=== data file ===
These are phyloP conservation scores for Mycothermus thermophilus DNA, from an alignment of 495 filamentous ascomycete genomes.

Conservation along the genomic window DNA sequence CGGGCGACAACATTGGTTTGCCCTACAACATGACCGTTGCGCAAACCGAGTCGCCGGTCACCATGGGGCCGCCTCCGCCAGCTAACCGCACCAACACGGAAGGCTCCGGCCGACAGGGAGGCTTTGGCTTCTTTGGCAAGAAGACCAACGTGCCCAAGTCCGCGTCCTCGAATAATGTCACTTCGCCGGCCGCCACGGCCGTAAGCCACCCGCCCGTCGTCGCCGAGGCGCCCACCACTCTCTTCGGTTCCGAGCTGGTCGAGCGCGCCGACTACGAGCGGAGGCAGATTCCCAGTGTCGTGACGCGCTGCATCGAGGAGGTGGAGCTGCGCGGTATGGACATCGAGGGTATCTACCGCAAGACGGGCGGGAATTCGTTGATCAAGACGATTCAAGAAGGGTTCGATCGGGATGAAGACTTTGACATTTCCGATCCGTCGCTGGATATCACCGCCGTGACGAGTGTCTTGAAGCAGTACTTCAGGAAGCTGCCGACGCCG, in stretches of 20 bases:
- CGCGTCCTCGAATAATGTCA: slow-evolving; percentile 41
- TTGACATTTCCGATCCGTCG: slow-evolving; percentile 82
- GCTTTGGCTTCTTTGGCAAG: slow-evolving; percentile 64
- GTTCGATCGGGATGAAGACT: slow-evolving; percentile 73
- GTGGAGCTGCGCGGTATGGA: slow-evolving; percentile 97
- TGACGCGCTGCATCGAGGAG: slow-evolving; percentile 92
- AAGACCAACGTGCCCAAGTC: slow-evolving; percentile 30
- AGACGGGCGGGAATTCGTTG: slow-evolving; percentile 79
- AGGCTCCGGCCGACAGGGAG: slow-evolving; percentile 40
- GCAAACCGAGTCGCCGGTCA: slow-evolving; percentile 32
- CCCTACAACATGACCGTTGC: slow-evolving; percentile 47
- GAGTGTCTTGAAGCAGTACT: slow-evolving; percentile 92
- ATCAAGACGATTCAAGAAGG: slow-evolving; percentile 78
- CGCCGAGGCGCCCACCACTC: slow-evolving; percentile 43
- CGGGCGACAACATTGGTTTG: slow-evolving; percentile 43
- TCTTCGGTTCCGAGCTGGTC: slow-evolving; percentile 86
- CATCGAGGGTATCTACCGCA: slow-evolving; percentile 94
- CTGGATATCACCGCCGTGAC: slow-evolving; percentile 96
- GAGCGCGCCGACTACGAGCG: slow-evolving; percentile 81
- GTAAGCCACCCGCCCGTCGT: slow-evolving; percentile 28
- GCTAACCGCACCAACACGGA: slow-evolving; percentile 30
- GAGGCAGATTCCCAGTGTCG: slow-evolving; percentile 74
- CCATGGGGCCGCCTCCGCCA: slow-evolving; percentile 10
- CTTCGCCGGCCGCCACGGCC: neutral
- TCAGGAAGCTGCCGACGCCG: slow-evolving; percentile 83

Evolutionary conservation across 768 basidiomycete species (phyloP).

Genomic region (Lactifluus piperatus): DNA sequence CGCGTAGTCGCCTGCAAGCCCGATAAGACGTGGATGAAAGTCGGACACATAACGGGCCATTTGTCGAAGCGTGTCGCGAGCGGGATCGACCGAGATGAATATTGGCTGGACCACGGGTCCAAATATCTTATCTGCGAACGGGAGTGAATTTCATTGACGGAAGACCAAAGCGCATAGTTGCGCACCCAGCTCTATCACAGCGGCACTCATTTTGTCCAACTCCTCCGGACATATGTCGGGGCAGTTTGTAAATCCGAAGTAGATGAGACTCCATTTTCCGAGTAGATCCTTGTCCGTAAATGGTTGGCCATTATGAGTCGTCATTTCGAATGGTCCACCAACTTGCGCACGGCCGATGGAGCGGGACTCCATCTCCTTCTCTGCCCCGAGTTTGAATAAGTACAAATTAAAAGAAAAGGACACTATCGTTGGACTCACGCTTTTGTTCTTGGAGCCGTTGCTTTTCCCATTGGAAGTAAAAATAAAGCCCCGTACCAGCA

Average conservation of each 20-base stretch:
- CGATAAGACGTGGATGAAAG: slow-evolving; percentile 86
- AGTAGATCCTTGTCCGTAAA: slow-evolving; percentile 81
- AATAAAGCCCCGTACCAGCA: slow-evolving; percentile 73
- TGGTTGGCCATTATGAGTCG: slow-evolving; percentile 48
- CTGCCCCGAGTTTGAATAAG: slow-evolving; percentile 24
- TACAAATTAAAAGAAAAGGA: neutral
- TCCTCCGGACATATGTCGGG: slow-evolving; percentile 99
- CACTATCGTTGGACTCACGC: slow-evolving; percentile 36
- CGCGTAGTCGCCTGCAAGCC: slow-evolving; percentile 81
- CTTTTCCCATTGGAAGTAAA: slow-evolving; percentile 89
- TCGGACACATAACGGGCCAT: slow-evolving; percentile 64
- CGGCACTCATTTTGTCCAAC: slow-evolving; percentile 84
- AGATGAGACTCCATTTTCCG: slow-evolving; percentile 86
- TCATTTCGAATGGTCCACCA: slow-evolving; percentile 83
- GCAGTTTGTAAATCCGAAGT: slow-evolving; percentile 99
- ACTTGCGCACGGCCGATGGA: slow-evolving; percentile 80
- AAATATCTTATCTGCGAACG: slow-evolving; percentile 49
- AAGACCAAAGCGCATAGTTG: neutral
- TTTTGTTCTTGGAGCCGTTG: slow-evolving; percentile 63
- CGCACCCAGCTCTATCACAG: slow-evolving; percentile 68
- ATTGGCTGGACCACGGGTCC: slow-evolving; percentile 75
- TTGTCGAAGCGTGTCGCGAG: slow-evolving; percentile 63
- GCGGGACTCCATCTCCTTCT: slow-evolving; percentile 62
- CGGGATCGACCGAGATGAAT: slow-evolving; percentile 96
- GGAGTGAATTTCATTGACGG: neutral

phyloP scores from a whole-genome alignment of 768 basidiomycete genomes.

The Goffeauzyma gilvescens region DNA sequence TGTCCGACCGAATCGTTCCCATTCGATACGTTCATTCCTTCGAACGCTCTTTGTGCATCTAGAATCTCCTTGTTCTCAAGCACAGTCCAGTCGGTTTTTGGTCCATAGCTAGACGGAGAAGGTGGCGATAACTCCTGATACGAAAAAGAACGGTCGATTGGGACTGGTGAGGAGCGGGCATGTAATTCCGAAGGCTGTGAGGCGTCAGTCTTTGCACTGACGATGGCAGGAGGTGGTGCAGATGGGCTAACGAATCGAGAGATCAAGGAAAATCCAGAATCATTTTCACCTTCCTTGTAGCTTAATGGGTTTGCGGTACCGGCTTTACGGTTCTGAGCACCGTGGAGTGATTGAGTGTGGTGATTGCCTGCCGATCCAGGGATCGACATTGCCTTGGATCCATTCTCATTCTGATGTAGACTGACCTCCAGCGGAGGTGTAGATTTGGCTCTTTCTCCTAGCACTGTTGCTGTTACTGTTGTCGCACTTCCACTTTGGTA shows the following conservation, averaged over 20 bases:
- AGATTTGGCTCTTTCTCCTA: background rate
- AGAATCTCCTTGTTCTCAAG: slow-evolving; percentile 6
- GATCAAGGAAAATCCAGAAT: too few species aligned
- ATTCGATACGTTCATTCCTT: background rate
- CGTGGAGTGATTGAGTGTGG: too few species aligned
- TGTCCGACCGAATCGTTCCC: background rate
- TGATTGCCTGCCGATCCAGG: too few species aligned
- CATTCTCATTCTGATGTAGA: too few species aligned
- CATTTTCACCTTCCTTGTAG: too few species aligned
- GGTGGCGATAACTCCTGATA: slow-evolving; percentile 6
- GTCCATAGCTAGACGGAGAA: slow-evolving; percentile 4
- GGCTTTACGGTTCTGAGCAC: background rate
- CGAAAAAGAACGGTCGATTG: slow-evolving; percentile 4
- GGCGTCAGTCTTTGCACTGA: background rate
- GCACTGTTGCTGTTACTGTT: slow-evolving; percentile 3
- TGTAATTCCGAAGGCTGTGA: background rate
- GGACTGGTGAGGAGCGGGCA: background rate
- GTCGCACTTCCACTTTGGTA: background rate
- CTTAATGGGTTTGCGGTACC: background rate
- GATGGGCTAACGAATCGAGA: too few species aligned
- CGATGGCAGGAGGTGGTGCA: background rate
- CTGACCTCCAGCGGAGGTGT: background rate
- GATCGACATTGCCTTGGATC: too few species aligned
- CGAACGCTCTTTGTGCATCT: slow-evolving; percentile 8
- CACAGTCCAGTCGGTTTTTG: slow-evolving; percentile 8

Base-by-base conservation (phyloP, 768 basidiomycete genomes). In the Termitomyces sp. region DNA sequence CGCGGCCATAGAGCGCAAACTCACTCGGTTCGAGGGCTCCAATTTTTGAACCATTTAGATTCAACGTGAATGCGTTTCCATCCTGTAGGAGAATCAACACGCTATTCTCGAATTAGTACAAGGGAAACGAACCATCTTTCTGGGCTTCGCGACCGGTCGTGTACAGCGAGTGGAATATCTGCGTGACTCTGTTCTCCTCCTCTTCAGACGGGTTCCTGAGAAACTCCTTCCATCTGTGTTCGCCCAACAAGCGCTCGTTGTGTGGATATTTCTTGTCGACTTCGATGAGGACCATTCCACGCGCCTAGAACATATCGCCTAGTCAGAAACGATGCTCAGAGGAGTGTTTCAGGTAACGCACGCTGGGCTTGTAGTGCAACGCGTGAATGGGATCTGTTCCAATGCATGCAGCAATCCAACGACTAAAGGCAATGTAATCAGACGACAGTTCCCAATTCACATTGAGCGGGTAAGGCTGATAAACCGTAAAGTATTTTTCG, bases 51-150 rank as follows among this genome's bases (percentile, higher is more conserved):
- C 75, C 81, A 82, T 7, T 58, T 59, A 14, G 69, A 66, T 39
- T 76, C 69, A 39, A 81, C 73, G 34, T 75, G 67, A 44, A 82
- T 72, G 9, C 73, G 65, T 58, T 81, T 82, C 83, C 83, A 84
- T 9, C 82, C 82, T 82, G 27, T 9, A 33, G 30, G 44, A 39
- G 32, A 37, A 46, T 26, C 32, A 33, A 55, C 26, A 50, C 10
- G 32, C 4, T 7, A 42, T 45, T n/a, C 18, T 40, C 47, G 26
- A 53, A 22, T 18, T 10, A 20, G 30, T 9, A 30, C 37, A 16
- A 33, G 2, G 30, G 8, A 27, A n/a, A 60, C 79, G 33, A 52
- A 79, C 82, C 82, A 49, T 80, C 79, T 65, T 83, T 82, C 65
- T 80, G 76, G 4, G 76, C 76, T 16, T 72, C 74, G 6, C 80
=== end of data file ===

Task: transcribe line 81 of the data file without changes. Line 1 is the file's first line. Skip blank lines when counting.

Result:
- CGAACGCTCTTTGTGCATCT: slow-evolving; percentile 8